Do African Dwarf Frogs Need Land?

You’ve decided to keep some African dwarf frogs in an aquarium, but you’re not sure what type of habitat they need. But can they survive on land in their natural habitats?

African dwarf frogs don’t need land to survive. They are completely aquatic by nature. They stay in the water their whole lives.

As a matter of fact, if an African dwarf frog is out of the water for 10 minutes, it becomes very dehydrated and dies. Read on to the article to learn more about the environment African dwarf frogs need to live in.

What Are The Ideal Tank And Water Conditions?

If you want to prevent health issues and diseases of your African Dwarf Frog you must keep the water and tank clean. Nutritious food and proper care will maintain a perfect living condition for your pet frog.

These are some suggested values to be aware of:

  • Water temperature – The ideal temperature is from 22 to 25 degrees Celsius. 
  • pH level – The pH level from 6.5 to 7.8 is suitable.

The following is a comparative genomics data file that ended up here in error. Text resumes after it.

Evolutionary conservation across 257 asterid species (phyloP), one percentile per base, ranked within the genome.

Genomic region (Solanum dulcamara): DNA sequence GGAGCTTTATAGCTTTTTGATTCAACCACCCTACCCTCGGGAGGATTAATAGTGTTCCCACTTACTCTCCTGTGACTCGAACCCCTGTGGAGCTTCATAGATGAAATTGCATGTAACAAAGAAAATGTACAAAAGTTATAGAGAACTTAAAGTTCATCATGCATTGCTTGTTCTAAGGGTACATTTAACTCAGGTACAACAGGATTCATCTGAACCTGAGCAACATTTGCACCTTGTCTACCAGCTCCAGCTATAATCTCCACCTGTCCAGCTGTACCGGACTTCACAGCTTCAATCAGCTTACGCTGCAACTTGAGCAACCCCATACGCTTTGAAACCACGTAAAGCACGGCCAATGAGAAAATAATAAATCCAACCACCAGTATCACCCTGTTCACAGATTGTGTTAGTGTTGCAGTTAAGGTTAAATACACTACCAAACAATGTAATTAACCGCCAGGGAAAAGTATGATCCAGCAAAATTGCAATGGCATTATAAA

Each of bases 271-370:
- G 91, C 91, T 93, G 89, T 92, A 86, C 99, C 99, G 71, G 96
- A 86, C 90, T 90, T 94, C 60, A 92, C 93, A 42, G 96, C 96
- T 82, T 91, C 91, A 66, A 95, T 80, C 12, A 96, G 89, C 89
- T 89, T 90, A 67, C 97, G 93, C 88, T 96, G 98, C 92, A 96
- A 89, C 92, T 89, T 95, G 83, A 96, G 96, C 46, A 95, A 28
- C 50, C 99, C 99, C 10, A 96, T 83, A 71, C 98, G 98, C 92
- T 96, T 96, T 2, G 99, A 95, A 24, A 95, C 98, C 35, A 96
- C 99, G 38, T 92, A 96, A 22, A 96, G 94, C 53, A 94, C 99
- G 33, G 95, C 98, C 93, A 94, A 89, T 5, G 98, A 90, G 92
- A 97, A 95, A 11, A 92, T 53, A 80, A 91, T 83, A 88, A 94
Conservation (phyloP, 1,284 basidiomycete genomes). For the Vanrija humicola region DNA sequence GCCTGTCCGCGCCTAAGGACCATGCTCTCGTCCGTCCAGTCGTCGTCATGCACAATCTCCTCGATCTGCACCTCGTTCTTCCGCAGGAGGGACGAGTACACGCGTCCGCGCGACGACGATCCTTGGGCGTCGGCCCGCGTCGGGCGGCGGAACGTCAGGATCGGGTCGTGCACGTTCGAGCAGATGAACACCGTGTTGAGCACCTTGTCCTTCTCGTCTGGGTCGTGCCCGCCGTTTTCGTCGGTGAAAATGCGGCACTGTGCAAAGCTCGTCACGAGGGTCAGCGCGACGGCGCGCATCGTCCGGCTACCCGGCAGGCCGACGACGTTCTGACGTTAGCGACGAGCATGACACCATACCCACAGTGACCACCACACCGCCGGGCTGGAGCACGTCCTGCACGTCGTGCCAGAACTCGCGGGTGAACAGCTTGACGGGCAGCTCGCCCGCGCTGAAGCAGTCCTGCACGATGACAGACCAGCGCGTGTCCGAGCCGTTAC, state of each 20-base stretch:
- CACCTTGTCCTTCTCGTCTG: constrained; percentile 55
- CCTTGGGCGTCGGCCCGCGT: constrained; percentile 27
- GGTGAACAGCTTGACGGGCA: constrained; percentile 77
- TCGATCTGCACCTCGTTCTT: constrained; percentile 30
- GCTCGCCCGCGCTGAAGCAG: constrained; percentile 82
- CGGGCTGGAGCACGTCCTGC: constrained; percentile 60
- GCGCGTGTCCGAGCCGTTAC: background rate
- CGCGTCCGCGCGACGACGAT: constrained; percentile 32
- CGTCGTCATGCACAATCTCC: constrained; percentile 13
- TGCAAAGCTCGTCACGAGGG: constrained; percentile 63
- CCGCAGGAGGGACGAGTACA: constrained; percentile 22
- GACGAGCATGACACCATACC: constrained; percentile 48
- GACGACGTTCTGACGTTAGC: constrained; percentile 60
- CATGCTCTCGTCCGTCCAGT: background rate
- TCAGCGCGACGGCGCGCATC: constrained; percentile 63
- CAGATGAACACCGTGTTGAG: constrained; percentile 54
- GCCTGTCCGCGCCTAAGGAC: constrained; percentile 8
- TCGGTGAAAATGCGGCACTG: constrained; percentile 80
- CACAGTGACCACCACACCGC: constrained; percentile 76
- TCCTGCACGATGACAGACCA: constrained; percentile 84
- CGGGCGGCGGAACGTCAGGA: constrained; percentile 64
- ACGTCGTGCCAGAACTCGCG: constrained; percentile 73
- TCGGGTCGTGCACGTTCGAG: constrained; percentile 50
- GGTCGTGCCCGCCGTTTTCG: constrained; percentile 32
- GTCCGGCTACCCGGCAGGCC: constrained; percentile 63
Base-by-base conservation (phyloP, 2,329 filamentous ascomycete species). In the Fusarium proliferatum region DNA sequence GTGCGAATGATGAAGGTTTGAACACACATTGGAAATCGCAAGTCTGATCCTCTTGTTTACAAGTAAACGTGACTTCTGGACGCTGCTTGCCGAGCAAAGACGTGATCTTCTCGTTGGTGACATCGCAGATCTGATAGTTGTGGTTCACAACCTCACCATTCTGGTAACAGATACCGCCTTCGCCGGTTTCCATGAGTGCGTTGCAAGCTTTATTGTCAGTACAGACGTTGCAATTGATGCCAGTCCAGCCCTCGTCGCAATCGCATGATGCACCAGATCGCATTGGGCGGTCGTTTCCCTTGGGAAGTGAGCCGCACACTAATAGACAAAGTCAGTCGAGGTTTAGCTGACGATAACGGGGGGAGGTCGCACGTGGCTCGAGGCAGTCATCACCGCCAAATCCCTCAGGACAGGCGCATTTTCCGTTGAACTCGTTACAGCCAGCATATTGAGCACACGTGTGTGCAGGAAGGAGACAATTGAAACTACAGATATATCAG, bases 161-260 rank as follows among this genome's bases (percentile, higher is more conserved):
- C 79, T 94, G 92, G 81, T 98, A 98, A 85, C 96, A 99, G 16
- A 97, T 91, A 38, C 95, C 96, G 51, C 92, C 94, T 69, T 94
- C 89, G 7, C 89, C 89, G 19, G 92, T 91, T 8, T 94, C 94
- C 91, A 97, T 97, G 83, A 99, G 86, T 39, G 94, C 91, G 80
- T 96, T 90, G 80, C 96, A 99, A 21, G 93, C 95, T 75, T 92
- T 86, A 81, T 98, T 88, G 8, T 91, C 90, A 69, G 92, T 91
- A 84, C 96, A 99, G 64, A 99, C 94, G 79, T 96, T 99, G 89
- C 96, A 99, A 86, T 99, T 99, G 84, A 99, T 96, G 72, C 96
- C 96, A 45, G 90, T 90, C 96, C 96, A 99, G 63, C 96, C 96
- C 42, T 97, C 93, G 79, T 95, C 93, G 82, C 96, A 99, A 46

• Water hardness – gH level of 5 to 20 is suitable.

Do African Dwarf Frogs need A Lot Of Space?

You must have around 3 to 5 liters of clean water for every African Dwarf frog you want to have in the tank.

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African Dwarf Frogs don’t need much space, but love to have some freedom. A tank of around 10–15 gallons is enough if you just have a handful of frogs.

As we know, wild frogs are found mostly in ponds. During the rainy season, they also prefer to migrate into flooded woodlands. The tanks should not be too deep.

Do African Dwarf Frogs Prefer Sand Or Gravel?

Dwarf frogs regularly swim to the top of the water’s surface to get air. They are also bottom dwellers who like to stay closer to the soil. Keep tank depths moderate so that these frogs can access air easily.

Sand is an excellent substrate to fill up the tank bottom. Gravel also helps, but they must be big enough so that your frogs do not consume them.

When it comes to decorations, plants like Elodea Densa, Red Ludwigia, Marimo Ball can be some of the good options. Frogs may eat these plants and hide in them.

Don’t be scared if you discover your frog sitting on the huge plants with leaves that reach the surface.